Some people who suffer from migraines also have food allergies or intolerances. This co-occurrence is more common than might be imagined.
Migraine triggers, the key to The Migraine Fix
The statistics are astounding. As many as 14 million people experience chronic daily headaches, and of those, 90% report that migraines interfere with their daily lives and ability to do their jobs, and contribute to other health issues, like depression and anxiety (Foundation, 2015). Interestingly, only about 4% of migraine sufferers seek care for their headaches, and nearly half of them are never diagnosed. Some people who suffer from migraines also have food allergies or intolerances. This co-occurrence is more common than might be imagined.
Fix your migraines by finding the triggers
Referring to a previous analogy, find what is fueling the fire and you can put the flames out. Step one in finding the treatment for unexplained migraine headaches is to first identify the triggers. For most people, that trigger is food related. Since 20% of migraines are caused by food allergies or intolerances (Sinclair, 1999), testing for these may be the missing link in properly diagnosing and treating migraines.
The first step
The first step is to detect if the blood has any antibodies to specific food proteins. The test exposes the patient’s blood serum to antigens found in specific foods or other allergens that are being tested and measures if there are IgE or IgG antibodies present. IgG antibody testing is a reliable method of identifying possible allergens in patients experiencing IBS, gluten sensitivity, and migraines.
Migraine triggers: Is it food allergies?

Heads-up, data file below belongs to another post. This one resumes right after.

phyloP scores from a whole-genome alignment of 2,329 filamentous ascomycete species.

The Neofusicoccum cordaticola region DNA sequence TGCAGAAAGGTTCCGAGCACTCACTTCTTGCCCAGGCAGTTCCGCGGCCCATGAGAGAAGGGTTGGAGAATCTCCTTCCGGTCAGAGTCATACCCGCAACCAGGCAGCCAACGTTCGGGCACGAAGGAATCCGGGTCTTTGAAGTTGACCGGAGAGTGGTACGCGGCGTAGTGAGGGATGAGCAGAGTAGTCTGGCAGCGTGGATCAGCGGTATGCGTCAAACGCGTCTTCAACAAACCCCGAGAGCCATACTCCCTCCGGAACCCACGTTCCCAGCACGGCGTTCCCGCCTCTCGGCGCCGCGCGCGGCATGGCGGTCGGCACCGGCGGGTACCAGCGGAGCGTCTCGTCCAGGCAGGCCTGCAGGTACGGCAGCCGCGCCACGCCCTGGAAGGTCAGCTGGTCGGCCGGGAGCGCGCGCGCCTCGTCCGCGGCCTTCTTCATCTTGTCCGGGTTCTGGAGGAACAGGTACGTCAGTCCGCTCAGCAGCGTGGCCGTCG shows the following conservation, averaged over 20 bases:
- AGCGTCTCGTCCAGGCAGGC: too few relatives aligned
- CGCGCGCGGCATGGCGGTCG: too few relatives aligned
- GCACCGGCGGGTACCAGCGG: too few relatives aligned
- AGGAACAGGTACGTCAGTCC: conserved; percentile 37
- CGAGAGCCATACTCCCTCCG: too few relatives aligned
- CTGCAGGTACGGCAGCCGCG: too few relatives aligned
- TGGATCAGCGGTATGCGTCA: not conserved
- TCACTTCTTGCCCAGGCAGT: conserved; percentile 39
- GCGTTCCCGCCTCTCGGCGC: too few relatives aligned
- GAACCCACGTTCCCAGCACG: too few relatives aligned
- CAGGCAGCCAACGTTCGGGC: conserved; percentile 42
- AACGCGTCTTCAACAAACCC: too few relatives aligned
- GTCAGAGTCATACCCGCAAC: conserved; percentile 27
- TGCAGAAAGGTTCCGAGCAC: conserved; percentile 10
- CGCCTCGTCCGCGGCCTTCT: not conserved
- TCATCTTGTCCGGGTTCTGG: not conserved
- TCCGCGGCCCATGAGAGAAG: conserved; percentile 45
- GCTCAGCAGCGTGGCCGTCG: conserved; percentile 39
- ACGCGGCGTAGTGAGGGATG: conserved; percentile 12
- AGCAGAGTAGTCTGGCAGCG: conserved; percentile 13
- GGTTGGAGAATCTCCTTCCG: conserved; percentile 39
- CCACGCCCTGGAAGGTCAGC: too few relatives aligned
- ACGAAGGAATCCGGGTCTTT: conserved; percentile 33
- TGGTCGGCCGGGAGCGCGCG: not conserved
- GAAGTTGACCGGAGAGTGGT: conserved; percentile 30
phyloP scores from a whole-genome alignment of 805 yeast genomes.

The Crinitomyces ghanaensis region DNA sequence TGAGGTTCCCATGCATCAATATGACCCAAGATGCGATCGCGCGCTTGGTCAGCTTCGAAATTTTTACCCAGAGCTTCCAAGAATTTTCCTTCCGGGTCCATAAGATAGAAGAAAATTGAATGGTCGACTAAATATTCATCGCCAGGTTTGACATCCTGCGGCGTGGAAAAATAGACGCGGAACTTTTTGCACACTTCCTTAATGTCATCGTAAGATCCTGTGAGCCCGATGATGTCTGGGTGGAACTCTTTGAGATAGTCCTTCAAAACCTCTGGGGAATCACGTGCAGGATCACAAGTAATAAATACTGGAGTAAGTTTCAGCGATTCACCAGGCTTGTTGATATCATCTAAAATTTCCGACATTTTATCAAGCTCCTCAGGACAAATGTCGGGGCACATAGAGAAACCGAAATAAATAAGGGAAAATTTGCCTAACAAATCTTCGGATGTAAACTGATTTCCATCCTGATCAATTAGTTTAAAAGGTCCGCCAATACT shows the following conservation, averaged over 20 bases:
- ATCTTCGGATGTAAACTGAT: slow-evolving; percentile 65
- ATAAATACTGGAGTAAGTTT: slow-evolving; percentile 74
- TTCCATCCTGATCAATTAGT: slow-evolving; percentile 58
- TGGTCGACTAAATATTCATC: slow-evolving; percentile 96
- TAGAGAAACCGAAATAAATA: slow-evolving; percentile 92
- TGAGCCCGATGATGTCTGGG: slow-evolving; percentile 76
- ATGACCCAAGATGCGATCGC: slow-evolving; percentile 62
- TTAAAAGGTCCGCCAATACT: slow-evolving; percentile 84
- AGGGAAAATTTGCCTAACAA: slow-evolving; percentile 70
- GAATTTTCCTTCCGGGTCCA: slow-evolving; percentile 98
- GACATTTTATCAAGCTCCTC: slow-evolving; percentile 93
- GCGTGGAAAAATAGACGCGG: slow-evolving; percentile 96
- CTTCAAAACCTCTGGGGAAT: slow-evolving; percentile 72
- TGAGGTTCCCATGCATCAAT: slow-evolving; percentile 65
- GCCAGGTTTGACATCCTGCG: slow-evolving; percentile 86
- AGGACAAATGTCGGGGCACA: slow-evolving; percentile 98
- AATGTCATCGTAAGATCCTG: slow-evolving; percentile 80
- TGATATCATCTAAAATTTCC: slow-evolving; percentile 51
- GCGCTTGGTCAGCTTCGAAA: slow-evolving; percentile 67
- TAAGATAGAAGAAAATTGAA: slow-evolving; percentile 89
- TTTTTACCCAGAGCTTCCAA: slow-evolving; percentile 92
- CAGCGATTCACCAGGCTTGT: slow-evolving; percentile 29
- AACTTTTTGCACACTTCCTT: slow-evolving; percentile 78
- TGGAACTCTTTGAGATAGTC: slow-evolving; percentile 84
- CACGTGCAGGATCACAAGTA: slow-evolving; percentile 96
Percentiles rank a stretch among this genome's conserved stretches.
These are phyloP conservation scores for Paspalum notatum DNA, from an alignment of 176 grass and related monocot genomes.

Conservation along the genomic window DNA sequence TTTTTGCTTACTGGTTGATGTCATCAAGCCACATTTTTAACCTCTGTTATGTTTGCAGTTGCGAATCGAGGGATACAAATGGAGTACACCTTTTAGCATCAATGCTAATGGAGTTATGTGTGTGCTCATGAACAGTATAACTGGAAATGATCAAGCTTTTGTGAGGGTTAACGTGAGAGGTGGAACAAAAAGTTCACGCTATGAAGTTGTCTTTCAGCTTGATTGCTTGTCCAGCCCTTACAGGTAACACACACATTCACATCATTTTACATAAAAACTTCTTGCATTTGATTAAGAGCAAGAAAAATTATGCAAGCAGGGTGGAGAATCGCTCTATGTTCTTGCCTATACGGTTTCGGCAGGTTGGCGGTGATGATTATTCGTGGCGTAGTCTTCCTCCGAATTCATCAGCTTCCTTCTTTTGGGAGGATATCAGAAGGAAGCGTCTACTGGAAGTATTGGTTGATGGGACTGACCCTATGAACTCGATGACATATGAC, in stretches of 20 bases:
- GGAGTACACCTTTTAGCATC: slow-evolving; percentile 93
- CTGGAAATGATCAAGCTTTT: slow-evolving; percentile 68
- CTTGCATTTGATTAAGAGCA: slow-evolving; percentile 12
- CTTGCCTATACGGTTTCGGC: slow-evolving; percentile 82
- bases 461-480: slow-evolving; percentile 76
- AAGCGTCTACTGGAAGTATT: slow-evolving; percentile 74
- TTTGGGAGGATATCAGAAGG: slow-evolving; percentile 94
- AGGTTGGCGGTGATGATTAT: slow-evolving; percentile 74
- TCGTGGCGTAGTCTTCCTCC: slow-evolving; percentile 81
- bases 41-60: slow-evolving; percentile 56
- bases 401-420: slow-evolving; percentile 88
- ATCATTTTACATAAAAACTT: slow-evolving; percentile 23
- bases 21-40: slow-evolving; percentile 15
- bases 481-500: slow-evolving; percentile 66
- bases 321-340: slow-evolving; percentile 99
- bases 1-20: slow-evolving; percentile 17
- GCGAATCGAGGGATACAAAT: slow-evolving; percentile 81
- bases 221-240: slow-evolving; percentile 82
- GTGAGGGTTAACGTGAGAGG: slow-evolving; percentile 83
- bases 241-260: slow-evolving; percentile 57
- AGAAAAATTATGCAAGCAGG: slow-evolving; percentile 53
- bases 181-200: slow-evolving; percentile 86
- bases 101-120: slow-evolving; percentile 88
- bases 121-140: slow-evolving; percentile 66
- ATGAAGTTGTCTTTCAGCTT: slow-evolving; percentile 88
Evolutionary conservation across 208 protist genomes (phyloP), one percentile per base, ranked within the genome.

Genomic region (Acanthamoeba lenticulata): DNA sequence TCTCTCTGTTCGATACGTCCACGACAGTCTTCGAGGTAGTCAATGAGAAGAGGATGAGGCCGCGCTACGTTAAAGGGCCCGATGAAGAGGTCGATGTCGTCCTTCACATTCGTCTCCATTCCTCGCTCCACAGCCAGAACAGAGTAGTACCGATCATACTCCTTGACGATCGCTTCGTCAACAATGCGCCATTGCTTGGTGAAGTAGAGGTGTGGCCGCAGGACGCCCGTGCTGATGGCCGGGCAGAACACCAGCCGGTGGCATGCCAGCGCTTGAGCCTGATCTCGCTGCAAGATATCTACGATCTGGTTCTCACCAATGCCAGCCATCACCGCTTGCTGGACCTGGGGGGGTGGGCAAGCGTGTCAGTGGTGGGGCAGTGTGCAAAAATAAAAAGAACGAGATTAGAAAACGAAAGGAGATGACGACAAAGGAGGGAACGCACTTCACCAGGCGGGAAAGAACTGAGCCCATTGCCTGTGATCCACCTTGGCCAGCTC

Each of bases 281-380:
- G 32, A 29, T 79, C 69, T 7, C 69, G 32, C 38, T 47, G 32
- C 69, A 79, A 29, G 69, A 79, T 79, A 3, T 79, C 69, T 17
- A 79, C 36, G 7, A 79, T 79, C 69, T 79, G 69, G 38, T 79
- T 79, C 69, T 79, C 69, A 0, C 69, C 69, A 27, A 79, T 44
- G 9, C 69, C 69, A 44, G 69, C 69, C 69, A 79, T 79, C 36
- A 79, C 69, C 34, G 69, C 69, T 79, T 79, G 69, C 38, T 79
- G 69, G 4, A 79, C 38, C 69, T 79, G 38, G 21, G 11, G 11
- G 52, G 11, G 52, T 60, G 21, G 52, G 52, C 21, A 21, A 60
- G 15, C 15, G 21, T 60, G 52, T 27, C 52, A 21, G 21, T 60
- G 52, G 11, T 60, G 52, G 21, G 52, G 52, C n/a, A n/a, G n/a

The link between migraines and food allergies was discussed in a previous blog and suggested that food allergies may play a part in how migraines are triggered. In a recent study, patients with migraines were tested to see if there was a relationship between migraines and IgG food allergies. Patients with migraines were found to have a statistically significant elevation of IgG levels compared to a control group. The study also found that those patients who then eliminated the identified food allergens from their diet were able to control their migraine symptoms without any pharmaceutical intervention (Hernandez, 2007).
Getting to the root cause
Whether or not your migraines are food allergy related can be determined through proper screening. Unexplained migraines, specifically those that may not respond to pharmaceutical intervention, may have a dietary cause. Knowing about any food triggers will allow you set a specific dietary plan with your doctor and put you in control not only of the treatment but also the prevention of migraine headaches.
Give our office a call today (425) 686-4498 to learn more about how to find a solution for migraines and to get your digestion back on track!
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Dr. Ellie Heintze, ND, LAc, is a naturopathic doctor and acupuncturist in Bothell, WA at her practice Starting Point Acupuncture. She is a pain specialist, seeing people who suffer from chronic pain, migraines, as well as digestive issues. Offering pain relief injections, acupuncture, facial rejuvenation, and nutrition consults. Most insurances accepted. Dr. Ellie Heintze is also the author of the book, A Starting Point Guide to Going Gluten-Free on Amazon.
Foundation, M. R. (2015, September 15). Migraine Fact Sheet. Retrieved September 15, 2015, from Migraine Research Foundation: www.migraineresearchfoundation.org/fact-sheet.html
Grant ECG. (1979). Food allergies and migraines. Lancet , 966-969.
Hernandez, A. e. (2007). Food allergy mediated by IgG antibodies associated with migraine in adults. Rev Alergy Mex , 54 (5), 162-168.
Sinclair, S. e. (1999). Migraine headaches: nutritional, botanical, and other alternative approaches. Altern Med Rev , 4 (2), 86-95.
Sensenig, J. e. (2001). Treatment of migraine with targeted nutrition focused on improved assimilation and elimination. Altern Med Rev , 6 (5), 488-498.
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Tagged In: IgG, MSG, food allergies, headache, inflammation, migraine, migraine treatment, migraine triggers, pain-free
Dr. Ellie Heintze, ND, LAc
- Master’s Degree in Acupuncture
- Doctorate in Naturopathic Medicine
- Master’s Degree in Chemistry
Northern Arizona University
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